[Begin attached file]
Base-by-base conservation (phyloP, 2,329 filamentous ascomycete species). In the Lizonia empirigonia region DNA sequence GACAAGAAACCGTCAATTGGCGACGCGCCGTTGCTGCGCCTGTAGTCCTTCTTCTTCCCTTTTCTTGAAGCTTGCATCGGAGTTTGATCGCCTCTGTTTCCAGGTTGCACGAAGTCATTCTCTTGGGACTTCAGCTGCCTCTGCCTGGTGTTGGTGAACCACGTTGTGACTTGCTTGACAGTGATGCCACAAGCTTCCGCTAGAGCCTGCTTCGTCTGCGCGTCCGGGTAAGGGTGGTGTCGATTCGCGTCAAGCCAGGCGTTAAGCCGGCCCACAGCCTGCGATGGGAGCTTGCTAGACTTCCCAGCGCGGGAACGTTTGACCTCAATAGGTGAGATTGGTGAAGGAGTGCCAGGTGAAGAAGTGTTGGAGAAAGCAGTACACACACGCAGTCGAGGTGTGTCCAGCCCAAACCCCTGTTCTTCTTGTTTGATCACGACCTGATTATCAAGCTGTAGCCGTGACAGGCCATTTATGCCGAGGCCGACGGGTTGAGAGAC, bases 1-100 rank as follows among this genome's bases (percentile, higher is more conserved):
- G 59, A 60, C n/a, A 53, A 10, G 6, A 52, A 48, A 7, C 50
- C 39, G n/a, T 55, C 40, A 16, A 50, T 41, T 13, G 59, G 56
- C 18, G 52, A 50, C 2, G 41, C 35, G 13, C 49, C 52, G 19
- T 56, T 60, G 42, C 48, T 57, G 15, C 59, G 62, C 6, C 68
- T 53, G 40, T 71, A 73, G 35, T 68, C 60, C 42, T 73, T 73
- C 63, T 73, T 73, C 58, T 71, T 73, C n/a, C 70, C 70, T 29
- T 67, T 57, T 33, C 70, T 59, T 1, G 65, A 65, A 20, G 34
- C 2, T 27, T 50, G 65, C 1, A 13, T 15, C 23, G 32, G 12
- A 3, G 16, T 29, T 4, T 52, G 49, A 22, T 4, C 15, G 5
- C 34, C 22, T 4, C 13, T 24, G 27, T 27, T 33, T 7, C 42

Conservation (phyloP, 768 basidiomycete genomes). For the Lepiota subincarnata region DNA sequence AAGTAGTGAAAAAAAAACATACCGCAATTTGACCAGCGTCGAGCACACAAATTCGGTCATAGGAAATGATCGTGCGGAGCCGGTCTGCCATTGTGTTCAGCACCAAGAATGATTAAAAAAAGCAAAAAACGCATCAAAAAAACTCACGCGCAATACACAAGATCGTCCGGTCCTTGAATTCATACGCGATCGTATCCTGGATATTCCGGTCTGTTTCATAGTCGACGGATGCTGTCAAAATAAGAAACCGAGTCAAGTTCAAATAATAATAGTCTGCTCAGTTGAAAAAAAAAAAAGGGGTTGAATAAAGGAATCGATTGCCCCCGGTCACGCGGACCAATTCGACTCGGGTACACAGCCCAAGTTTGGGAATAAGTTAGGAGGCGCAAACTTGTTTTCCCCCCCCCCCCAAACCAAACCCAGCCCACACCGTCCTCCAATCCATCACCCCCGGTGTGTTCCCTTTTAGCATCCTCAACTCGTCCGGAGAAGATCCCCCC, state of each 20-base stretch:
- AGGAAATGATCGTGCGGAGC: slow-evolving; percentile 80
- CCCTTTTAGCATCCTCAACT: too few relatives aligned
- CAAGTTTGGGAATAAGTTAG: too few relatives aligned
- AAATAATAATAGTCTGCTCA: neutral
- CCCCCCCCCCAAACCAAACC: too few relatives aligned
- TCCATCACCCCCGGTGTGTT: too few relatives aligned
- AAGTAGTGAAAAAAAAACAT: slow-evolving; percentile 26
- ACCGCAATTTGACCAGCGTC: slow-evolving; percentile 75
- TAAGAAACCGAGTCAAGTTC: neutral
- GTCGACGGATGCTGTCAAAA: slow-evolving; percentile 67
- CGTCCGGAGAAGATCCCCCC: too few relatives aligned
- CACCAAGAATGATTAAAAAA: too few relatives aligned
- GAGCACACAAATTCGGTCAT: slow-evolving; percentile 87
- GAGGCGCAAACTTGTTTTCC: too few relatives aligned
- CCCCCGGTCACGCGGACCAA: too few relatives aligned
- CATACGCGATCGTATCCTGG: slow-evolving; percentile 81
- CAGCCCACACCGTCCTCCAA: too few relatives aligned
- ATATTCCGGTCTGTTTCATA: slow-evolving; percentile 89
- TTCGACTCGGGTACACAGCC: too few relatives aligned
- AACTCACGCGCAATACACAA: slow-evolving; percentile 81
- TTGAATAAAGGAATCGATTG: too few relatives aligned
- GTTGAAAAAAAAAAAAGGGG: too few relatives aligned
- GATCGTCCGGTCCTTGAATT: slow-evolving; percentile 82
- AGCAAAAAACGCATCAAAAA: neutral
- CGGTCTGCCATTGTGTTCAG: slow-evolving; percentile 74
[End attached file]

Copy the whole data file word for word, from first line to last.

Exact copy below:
Base-by-base conservation (phyloP, 2,329 filamentous ascomycete species). In the Lizonia empirigonia region DNA sequence GACAAGAAACCGTCAATTGGCGACGCGCCGTTGCTGCGCCTGTAGTCCTTCTTCTTCCCTTTTCTTGAAGCTTGCATCGGAGTTTGATCGCCTCTGTTTCCAGGTTGCACGAAGTCATTCTCTTGGGACTTCAGCTGCCTCTGCCTGGTGTTGGTGAACCACGTTGTGACTTGCTTGACAGTGATGCCACAAGCTTCCGCTAGAGCCTGCTTCGTCTGCGCGTCCGGGTAAGGGTGGTGTCGATTCGCGTCAAGCCAGGCGTTAAGCCGGCCCACAGCCTGCGATGGGAGCTTGCTAGACTTCCCAGCGCGGGAACGTTTGACCTCAATAGGTGAGATTGGTGAAGGAGTGCCAGGTGAAGAAGTGTTGGAGAAAGCAGTACACACACGCAGTCGAGGTGTGTCCAGCCCAAACCCCTGTTCTTCTTGTTTGATCACGACCTGATTATCAAGCTGTAGCCGTGACAGGCCATTTATGCCGAGGCCGACGGGTTGAGAGAC, bases 1-100 rank as follows among this genome's bases (percentile, higher is more conserved):
- G 59, A 60, C n/a, A 53, A 10, G 6, A 52, A 48, A 7, C 50
- C 39, G n/a, T 55, C 40, A 16, A 50, T 41, T 13, G 59, G 56
- C 18, G 52, A 50, C 2, G 41, C 35, G 13, C 49, C 52, G 19
- T 56, T 60, G 42, C 48, T 57, G 15, C 59, G 62, C 6, C 68
- T 53, G 40, T 71, A 73, G 35, T 68, C 60, C 42, T 73, T 73
- C 63, T 73, T 73, C 58, T 71, T 73, C n/a, C 70, C 70, T 29
- T 67, T 57, T 33, C 70, T 59, T 1, G 65, A 65, A 20, G 34
- C 2, T 27, T 50, G 65, C 1, A 13, T 15, C 23, G 32, G 12
- A 3, G 16, T 29, T 4, T 52, G 49, A 22, T 4, C 15, G 5
- C 34, C 22, T 4, C 13, T 24, G 27, T 27, T 33, T 7, C 42

Conservation (phyloP, 768 basidiomycete genomes). For the Lepiota subincarnata region DNA sequence AAGTAGTGAAAAAAAAACATACCGCAATTTGACCAGCGTCGAGCACACAAATTCGGTCATAGGAAATGATCGTGCGGAGCCGGTCTGCCATTGTGTTCAGCACCAAGAATGATTAAAAAAAGCAAAAAACGCATCAAAAAAACTCACGCGCAATACACAAGATCGTCCGGTCCTTGAATTCATACGCGATCGTATCCTGGATATTCCGGTCTGTTTCATAGTCGACGGATGCTGTCAAAATAAGAAACCGAGTCAAGTTCAAATAATAATAGTCTGCTCAGTTGAAAAAAAAAAAAGGGGTTGAATAAAGGAATCGATTGCCCCCGGTCACGCGGACCAATTCGACTCGGGTACACAGCCCAAGTTTGGGAATAAGTTAGGAGGCGCAAACTTGTTTTCCCCCCCCCCCCAAACCAAACCCAGCCCACACCGTCCTCCAATCCATCACCCCCGGTGTGTTCCCTTTTAGCATCCTCAACTCGTCCGGAGAAGATCCCCCC, state of each 20-base stretch:
- AGGAAATGATCGTGCGGAGC: slow-evolving; percentile 80
- CCCTTTTAGCATCCTCAACT: too few relatives aligned
- CAAGTTTGGGAATAAGTTAG: too few relatives aligned
- AAATAATAATAGTCTGCTCA: neutral
- CCCCCCCCCCAAACCAAACC: too few relatives aligned
- TCCATCACCCCCGGTGTGTT: too few relatives aligned
- AAGTAGTGAAAAAAAAACAT: slow-evolving; percentile 26
- ACCGCAATTTGACCAGCGTC: slow-evolving; percentile 75
- TAAGAAACCGAGTCAAGTTC: neutral
- GTCGACGGATGCTGTCAAAA: slow-evolving; percentile 67
- CGTCCGGAGAAGATCCCCCC: too few relatives aligned
- CACCAAGAATGATTAAAAAA: too few relatives aligned
- GAGCACACAAATTCGGTCAT: slow-evolving; percentile 87
- GAGGCGCAAACTTGTTTTCC: too few relatives aligned
- CCCCCGGTCACGCGGACCAA: too few relatives aligned
- CATACGCGATCGTATCCTGG: slow-evolving; percentile 81
- CAGCCCACACCGTCCTCCAA: too few relatives aligned
- ATATTCCGGTCTGTTTCATA: slow-evolving; percentile 89
- TTCGACTCGGGTACACAGCC: too few relatives aligned
- AACTCACGCGCAATACACAA: slow-evolving; percentile 81
- TTGAATAAAGGAATCGATTG: too few relatives aligned
- GTTGAAAAAAAAAAAAGGGG: too few relatives aligned
- GATCGTCCGGTCCTTGAATT: slow-evolving; percentile 82
- AGCAAAAAACGCATCAAAAA: neutral
- CGGTCTGCCATTGTGTTCAG: slow-evolving; percentile 74